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Maternal and newborn health care: Baseline findings from Ethiopia

by Professor Tanya Marchant

published 1 June 2013

The baseline study, carried out in Ethiopia in 2012, gathered information about the frequency, quality and equity of interactions that women have with fronline workers during pregnancy, delivery and in the first 28 days after birth, and to estimate the coverage of life-saving interventions that frontline workers are able to deliver to mothers and newborns.

The report outlines the methods and results from the baseline study.


Overall, the survey results present a clear picture of maternal and newborn primary health care in the study area.


Over half of women receive some pregnancy care. Although higher than previous estimates, the number of women having skilled attendance at birth was still low in 2012, and post-natal and post-partum care were largely absent.


Maternal and newborn health workers working in primary health facilities were relatively well prepared to deliver basic care, and their knowledge of appropriate care was high. Conversely, health extension workers working at sub-posts were less well prepared to deliver care across the continuum from pregnancy to newborn care, underlining the importance of the primary health care unit as a model for health care delivery.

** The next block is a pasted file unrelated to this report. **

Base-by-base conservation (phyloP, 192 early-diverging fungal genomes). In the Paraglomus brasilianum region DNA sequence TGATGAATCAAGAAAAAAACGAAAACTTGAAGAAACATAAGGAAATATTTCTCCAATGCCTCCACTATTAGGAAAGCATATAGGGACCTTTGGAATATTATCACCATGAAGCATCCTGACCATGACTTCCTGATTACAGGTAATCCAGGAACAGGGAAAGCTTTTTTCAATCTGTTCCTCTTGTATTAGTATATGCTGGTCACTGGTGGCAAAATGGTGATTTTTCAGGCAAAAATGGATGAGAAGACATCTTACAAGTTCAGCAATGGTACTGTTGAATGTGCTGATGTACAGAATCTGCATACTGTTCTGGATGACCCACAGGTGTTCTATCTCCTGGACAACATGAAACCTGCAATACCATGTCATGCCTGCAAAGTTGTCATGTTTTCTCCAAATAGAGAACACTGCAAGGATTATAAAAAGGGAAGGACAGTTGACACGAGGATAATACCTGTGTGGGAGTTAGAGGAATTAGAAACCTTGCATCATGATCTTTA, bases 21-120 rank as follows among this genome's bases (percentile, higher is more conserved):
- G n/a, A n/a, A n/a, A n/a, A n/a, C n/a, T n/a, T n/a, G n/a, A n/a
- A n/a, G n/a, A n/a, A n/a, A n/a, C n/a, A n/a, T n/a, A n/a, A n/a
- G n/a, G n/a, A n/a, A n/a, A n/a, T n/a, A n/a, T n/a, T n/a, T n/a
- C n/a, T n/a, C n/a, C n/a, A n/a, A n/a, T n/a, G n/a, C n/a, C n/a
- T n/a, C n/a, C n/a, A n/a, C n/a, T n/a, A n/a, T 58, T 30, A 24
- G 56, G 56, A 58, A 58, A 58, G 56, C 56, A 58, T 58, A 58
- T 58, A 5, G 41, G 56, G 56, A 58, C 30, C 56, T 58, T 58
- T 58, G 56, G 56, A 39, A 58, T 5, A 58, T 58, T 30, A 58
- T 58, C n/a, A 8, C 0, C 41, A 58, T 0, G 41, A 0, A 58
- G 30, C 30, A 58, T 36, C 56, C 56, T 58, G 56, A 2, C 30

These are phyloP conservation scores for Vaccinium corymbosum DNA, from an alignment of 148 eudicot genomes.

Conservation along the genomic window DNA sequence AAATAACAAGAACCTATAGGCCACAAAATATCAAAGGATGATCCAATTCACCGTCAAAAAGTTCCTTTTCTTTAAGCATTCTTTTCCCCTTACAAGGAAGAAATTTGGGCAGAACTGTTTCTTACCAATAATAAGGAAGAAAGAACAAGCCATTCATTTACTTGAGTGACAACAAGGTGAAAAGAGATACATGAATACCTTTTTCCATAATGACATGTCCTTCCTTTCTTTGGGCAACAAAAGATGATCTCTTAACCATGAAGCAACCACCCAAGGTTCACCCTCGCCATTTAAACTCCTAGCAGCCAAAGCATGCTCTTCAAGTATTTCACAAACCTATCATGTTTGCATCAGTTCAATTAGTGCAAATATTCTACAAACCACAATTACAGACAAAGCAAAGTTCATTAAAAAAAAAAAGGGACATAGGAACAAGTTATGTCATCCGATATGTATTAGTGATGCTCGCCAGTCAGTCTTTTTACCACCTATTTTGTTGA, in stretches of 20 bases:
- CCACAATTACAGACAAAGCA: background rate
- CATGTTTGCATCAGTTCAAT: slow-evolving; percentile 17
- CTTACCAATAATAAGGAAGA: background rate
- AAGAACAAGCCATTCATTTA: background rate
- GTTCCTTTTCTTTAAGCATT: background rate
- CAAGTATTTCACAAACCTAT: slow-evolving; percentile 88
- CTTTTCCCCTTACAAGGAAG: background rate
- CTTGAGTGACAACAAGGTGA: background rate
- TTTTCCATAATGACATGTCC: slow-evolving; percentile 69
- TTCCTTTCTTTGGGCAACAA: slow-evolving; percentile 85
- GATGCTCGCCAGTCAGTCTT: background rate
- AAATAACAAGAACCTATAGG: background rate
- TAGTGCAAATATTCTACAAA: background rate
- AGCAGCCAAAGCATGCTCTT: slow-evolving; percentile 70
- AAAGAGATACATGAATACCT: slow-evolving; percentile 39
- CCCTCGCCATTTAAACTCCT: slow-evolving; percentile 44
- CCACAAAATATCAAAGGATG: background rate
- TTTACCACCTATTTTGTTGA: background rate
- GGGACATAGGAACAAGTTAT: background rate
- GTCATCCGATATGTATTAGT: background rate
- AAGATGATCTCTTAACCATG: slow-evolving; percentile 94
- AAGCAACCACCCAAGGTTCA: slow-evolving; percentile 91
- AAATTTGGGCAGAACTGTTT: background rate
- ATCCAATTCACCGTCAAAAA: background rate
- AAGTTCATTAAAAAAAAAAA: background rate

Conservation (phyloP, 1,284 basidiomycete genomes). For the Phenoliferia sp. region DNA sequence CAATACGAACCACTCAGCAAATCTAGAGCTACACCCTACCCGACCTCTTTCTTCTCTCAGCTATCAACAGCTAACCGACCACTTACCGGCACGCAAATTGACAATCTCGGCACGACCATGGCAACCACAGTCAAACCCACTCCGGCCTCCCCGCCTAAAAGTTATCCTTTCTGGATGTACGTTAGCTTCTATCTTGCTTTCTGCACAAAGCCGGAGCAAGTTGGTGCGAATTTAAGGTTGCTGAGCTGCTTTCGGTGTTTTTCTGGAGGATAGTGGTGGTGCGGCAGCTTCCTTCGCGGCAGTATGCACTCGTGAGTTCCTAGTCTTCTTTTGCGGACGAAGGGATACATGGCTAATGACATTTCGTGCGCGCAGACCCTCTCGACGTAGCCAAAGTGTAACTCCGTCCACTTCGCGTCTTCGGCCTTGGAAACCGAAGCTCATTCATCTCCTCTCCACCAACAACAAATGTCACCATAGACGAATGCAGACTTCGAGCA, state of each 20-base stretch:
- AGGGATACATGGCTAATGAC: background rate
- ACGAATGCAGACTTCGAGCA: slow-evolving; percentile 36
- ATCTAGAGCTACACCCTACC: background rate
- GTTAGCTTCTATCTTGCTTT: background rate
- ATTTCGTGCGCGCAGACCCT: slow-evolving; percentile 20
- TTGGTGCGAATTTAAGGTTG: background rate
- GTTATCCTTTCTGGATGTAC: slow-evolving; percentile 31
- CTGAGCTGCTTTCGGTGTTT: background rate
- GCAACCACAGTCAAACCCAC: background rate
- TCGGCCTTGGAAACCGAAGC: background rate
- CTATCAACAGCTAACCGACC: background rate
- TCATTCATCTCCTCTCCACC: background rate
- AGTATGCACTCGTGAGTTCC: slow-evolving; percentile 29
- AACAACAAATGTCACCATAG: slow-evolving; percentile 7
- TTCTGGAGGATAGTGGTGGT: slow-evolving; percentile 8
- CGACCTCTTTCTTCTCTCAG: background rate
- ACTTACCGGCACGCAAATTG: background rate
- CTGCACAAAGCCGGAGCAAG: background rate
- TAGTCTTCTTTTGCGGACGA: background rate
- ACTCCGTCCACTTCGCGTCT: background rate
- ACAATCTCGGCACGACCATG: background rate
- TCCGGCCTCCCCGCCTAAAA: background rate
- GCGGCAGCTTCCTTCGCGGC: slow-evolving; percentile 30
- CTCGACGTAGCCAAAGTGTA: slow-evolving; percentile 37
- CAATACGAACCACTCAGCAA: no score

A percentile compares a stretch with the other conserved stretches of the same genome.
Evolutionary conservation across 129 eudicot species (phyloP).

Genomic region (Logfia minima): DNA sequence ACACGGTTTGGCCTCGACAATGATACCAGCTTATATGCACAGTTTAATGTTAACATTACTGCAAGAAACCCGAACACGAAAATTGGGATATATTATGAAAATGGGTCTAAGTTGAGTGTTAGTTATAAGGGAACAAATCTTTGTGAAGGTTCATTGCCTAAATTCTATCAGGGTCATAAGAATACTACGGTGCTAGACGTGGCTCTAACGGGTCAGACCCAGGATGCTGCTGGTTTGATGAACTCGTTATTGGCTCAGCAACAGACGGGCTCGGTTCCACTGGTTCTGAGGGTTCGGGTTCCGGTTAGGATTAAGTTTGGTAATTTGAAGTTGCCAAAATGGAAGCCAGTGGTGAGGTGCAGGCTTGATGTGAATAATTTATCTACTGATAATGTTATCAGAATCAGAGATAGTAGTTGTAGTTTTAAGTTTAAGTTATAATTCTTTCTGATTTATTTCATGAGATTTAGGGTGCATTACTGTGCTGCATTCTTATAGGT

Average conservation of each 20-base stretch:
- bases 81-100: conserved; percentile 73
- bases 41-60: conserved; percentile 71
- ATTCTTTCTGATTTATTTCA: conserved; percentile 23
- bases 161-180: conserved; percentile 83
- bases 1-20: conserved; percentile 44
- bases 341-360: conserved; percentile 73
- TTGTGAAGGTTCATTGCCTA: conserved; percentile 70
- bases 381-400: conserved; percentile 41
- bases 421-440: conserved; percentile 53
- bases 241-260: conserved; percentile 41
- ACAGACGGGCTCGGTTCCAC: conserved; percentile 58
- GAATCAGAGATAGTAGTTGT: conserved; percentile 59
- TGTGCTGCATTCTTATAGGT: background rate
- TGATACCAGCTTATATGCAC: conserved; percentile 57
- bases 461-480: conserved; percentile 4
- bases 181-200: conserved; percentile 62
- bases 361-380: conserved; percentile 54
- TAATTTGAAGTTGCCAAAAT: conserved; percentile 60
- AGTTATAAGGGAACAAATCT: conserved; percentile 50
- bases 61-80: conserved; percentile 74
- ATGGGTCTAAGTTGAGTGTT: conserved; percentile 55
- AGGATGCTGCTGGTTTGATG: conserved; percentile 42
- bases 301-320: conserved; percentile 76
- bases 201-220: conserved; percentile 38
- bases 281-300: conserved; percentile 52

Inequalities in health care access were observed, with the poorest women receiving the least care.

Poster: Evidence to improve maternal and newborn health in Ethiopia, North East Nigeria and Uttar Pradesh, India



Marchant, T; (2013) Maternal and newborn health care. Baseline findings from Ethiopia. Interactions between families and frontline workers (their frequency, quality, and equity), and coverage of interventions for mothers and newborns


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Professor Tanya Marchant

IDEAS Principal Investigator and Professor

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